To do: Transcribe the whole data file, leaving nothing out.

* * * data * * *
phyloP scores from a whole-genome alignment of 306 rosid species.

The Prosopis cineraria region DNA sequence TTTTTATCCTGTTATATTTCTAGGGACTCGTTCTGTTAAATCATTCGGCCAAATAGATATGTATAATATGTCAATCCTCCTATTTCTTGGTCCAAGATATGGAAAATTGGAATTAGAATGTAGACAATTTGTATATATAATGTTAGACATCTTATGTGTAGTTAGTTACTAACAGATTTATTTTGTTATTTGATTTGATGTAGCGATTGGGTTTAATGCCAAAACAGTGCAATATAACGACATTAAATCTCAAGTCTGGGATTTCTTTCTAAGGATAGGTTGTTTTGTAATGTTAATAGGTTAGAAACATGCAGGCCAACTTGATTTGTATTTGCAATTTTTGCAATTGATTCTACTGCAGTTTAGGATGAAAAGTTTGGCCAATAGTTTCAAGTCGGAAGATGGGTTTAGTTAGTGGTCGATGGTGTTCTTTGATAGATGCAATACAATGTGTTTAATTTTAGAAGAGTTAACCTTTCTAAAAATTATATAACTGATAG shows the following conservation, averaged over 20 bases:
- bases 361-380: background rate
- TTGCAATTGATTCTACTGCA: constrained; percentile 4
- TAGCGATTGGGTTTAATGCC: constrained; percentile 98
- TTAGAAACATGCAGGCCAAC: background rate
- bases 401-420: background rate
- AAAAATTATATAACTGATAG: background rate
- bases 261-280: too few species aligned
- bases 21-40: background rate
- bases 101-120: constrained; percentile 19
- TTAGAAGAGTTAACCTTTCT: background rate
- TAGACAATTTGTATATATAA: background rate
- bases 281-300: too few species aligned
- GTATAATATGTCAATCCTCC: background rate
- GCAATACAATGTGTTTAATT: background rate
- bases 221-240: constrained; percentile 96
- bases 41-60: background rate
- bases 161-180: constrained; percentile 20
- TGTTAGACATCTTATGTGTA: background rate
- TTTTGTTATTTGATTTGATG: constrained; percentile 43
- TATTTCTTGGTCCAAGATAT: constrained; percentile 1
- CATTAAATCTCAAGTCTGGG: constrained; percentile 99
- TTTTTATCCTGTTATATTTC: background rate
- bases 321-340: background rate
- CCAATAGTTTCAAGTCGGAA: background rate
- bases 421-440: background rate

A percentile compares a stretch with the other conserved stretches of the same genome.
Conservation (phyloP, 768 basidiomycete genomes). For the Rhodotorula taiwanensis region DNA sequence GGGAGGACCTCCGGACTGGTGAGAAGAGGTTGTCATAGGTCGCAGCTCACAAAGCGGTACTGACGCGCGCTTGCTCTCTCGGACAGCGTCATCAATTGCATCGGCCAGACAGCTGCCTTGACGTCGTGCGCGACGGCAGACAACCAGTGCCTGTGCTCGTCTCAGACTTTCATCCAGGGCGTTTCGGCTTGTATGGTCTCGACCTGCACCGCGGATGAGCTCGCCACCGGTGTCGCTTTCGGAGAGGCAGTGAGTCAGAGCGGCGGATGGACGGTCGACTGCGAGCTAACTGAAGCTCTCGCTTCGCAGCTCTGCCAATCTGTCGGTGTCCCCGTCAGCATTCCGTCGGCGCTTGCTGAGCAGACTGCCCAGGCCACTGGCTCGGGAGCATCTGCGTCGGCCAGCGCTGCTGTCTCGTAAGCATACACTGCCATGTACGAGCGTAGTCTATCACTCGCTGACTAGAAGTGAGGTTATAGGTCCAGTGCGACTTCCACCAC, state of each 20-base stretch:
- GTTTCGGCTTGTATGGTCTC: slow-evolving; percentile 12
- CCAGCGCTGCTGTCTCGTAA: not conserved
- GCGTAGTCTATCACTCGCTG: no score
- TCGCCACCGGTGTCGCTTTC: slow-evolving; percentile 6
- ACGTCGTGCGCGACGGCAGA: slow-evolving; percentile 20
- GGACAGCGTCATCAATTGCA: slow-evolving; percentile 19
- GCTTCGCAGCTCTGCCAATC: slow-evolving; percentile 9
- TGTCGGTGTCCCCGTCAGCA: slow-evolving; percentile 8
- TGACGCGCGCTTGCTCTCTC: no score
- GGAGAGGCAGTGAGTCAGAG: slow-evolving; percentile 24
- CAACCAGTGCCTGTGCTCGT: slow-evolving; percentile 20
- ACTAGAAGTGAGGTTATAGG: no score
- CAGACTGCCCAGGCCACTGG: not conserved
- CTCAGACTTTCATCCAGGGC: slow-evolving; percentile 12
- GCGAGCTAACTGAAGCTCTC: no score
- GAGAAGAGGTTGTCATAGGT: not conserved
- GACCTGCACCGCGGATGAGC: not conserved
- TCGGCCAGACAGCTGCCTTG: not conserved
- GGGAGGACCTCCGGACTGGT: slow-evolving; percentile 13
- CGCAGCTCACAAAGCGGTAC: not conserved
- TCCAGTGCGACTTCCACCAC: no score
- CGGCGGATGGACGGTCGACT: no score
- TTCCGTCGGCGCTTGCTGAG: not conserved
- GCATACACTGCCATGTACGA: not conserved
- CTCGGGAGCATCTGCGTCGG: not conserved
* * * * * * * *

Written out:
phyloP scores from a whole-genome alignment of 306 rosid species.

The Prosopis cineraria region DNA sequence TTTTTATCCTGTTATATTTCTAGGGACTCGTTCTGTTAAATCATTCGGCCAAATAGATATGTATAATATGTCAATCCTCCTATTTCTTGGTCCAAGATATGGAAAATTGGAATTAGAATGTAGACAATTTGTATATATAATGTTAGACATCTTATGTGTAGTTAGTTACTAACAGATTTATTTTGTTATTTGATTTGATGTAGCGATTGGGTTTAATGCCAAAACAGTGCAATATAACGACATTAAATCTCAAGTCTGGGATTTCTTTCTAAGGATAGGTTGTTTTGTAATGTTAATAGGTTAGAAACATGCAGGCCAACTTGATTTGTATTTGCAATTTTTGCAATTGATTCTACTGCAGTTTAGGATGAAAAGTTTGGCCAATAGTTTCAAGTCGGAAGATGGGTTTAGTTAGTGGTCGATGGTGTTCTTTGATAGATGCAATACAATGTGTTTAATTTTAGAAGAGTTAACCTTTCTAAAAATTATATAACTGATAG shows the following conservation, averaged over 20 bases:
- bases 361-380: background rate
- TTGCAATTGATTCTACTGCA: constrained; percentile 4
- TAGCGATTGGGTTTAATGCC: constrained; percentile 98
- TTAGAAACATGCAGGCCAAC: background rate
- bases 401-420: background rate
- AAAAATTATATAACTGATAG: background rate
- bases 261-280: too few species aligned
- bases 21-40: background rate
- bases 101-120: constrained; percentile 19
- TTAGAAGAGTTAACCTTTCT: background rate
- TAGACAATTTGTATATATAA: background rate
- bases 281-300: too few species aligned
- GTATAATATGTCAATCCTCC: background rate
- GCAATACAATGTGTTTAATT: background rate
- bases 221-240: constrained; percentile 96
- bases 41-60: background rate
- bases 161-180: constrained; percentile 20
- TGTTAGACATCTTATGTGTA: background rate
- TTTTGTTATTTGATTTGATG: constrained; percentile 43
- TATTTCTTGGTCCAAGATAT: constrained; percentile 1
- CATTAAATCTCAAGTCTGGG: constrained; percentile 99
- TTTTTATCCTGTTATATTTC: background rate
- bases 321-340: background rate
- CCAATAGTTTCAAGTCGGAA: background rate
- bases 421-440: background rate

A percentile compares a stretch with the other conserved stretches of the same genome.
Conservation (phyloP, 768 basidiomycete genomes). For the Rhodotorula taiwanensis region DNA sequence GGGAGGACCTCCGGACTGGTGAGAAGAGGTTGTCATAGGTCGCAGCTCACAAAGCGGTACTGACGCGCGCTTGCTCTCTCGGACAGCGTCATCAATTGCATCGGCCAGACAGCTGCCTTGACGTCGTGCGCGACGGCAGACAACCAGTGCCTGTGCTCGTCTCAGACTTTCATCCAGGGCGTTTCGGCTTGTATGGTCTCGACCTGCACCGCGGATGAGCTCGCCACCGGTGTCGCTTTCGGAGAGGCAGTGAGTCAGAGCGGCGGATGGACGGTCGACTGCGAGCTAACTGAAGCTCTCGCTTCGCAGCTCTGCCAATCTGTCGGTGTCCCCGTCAGCATTCCGTCGGCGCTTGCTGAGCAGACTGCCCAGGCCACTGGCTCGGGAGCATCTGCGTCGGCCAGCGCTGCTGTCTCGTAAGCATACACTGCCATGTACGAGCGTAGTCTATCACTCGCTGACTAGAAGTGAGGTTATAGGTCCAGTGCGACTTCCACCAC, state of each 20-base stretch:
- GTTTCGGCTTGTATGGTCTC: slow-evolving; percentile 12
- CCAGCGCTGCTGTCTCGTAA: not conserved
- GCGTAGTCTATCACTCGCTG: no score
- TCGCCACCGGTGTCGCTTTC: slow-evolving; percentile 6
- ACGTCGTGCGCGACGGCAGA: slow-evolving; percentile 20
- GGACAGCGTCATCAATTGCA: slow-evolving; percentile 19
- GCTTCGCAGCTCTGCCAATC: slow-evolving; percentile 9
- TGTCGGTGTCCCCGTCAGCA: slow-evolving; percentile 8
- TGACGCGCGCTTGCTCTCTC: no score
- GGAGAGGCAGTGAGTCAGAG: slow-evolving; percentile 24
- CAACCAGTGCCTGTGCTCGT: slow-evolving; percentile 20
- ACTAGAAGTGAGGTTATAGG: no score
- CAGACTGCCCAGGCCACTGG: not conserved
- CTCAGACTTTCATCCAGGGC: slow-evolving; percentile 12
- GCGAGCTAACTGAAGCTCTC: no score
- GAGAAGAGGTTGTCATAGGT: not conserved
- GACCTGCACCGCGGATGAGC: not conserved
- TCGGCCAGACAGCTGCCTTG: not conserved
- GGGAGGACCTCCGGACTGGT: slow-evolving; percentile 13
- CGCAGCTCACAAAGCGGTAC: not conserved
- TCCAGTGCGACTTCCACCAC: no score
- CGGCGGATGGACGGTCGACT: no score
- TTCCGTCGGCGCTTGCTGAG: not conserved
- GCATACACTGCCATGTACGA: not conserved
- CTCGGGAGCATCTGCGTCGG: not conserved